Construction on the repurposing of the old gymnasium at South Pasadena Middle School is humming along since the process began in July. The approximately $14 million project is expected to be completed in August 2020, according to school officials. The project is one of several for the district paid for by the Measure SP bond.
The interior space will be transformed into a visual and performing arts black-box theater, an arts room and a flex lab for science and engineering. The theater space will host the dance class, drama program, after-school programs with the South Pasadena Educational Foundation and musical gatherings. A new atrium entrance with skylights will also be added along with a new entry on the west side to better connect the campus for students.
“In the end, it will be beautiful,” School Superintendent Dr. Geoff Yantz told the Review during a tour of the site. “It’ll be a great space, and we’re anticipating the black box theater to be very popular.”
The old gymnasium was built more than 100 years ago and featured coaches’ offices and two locker rooms in the basement with a gym floor on the main floor. Community input and research drove the district’s decision to rehabilitate the space and keep the exterior intact. The district is working with SVA Architects on all planning and Balfour Beatty as construction manager for the bond project.
“It’s an expensive project,” said Yantz. “We knew that going in, and that was the trade-off. Part of the decision was should we tear it down, should we not. The board had decided to keep it and rehab it.”
Around 15 percent of the construction work has been completed to date, according to Yantz. Construction workers are currently in the process of maintaining the structural integrity of the old building while reinforcing the foundation and bringing it up to earthquake code. Retaining walls will be built on the inside, thickening the existing walls and adding stability.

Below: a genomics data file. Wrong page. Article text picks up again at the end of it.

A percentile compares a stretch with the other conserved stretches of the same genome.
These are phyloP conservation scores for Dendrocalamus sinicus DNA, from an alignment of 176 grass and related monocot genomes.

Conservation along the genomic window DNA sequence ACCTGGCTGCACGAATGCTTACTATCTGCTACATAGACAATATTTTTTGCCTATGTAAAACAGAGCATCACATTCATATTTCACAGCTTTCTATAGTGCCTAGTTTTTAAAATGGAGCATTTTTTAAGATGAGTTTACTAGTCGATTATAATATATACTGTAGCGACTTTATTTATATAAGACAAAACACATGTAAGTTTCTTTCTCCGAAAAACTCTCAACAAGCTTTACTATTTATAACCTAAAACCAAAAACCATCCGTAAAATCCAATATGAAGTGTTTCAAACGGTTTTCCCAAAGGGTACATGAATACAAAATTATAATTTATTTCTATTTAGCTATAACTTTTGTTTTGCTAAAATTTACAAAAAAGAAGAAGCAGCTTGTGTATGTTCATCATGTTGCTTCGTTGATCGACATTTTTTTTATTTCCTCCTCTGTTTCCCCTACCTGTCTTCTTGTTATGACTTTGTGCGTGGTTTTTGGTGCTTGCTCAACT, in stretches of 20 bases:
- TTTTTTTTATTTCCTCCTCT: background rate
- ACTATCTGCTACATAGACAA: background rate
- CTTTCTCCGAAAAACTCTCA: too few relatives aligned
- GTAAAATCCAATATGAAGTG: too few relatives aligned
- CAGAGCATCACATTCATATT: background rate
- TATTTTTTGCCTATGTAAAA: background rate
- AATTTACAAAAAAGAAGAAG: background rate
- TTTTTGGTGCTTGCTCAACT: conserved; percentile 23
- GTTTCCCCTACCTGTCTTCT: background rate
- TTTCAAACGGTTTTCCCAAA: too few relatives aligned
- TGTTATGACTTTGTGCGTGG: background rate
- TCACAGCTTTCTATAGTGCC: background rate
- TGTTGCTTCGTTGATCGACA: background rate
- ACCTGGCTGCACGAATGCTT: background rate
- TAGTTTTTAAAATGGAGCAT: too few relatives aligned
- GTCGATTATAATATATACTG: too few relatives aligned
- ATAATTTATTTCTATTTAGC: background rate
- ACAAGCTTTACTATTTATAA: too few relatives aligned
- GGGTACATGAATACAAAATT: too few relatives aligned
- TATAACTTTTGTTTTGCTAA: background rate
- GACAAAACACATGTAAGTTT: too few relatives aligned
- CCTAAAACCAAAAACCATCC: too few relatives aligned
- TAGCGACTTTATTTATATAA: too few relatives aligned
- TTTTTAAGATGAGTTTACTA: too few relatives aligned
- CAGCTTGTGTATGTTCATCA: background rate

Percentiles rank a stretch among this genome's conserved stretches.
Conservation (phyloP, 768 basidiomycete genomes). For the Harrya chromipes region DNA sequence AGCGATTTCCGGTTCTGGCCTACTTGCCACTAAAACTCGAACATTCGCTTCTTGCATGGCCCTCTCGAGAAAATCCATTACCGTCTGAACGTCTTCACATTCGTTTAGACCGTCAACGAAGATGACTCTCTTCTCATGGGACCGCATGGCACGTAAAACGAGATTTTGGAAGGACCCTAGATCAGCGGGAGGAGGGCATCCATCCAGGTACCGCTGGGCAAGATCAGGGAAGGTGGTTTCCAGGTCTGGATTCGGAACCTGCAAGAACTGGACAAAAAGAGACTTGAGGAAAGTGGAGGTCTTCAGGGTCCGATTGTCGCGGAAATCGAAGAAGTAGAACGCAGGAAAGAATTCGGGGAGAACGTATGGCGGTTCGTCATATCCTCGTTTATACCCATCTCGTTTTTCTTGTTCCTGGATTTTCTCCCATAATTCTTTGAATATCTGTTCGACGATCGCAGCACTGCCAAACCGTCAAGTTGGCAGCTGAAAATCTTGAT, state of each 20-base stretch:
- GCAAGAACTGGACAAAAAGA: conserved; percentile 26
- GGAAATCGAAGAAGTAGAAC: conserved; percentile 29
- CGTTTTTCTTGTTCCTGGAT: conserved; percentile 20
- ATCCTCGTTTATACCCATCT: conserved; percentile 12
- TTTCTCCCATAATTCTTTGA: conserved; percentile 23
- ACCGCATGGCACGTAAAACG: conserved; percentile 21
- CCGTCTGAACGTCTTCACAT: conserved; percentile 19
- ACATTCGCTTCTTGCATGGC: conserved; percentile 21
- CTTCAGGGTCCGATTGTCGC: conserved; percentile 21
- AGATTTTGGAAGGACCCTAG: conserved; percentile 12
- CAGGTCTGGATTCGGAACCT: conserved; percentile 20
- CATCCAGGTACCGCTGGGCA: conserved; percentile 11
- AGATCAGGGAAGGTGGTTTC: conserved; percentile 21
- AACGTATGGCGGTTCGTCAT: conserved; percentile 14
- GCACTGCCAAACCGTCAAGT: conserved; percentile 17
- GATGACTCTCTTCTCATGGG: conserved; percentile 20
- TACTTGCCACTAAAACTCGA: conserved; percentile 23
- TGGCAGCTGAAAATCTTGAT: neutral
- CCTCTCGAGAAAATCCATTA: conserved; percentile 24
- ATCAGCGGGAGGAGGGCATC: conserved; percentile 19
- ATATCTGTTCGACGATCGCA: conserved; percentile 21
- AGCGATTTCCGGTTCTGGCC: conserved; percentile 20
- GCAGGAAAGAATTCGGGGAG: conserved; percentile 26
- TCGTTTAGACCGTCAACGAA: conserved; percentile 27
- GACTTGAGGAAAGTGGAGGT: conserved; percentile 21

Essentially, it will be a new building within the old building.
“The real bread and butter of this project, the workhorse in order to preserve the value to the neighborhood and the community, is all the structural upgrades on the inside,” said Balfour Beatty Superintendent of Construction Michael Carey.
A large portion of the original flooring will remain, as well as the arching wood beams that graced the ceiling of the gymnasium.
“All these existing wood tresses, all that is scheduled to stay,” said Carey. “We’ve got this beautiful architectural old historic roof framing that you’re going to be able to see once the building is opened up in the theater, as well as in the vestibule as you make your way to the flex lab and the art classroom up above.”
Excavation is also occurring, with a pit being dug for an elevator. As with all school construction projects, the planning process requires approval from the Division of the State Architect (DSA) within the Department of General Services. DSA grants approval to projects under its jurisdiction by looking at Title 24 compliance as well as requirements of the American with Disabilities Act (ADA), structural analysis and environmental standards.
“It’ll be a wonderful use of space,” said Yantz. “It’ll function much better structurally as well as for learning.”
Voters in South Pasadena passed Measure SP in November 2016 by a 3-1 margin. The measure provides funds for campus improvements at all five of SPUSD’s schools.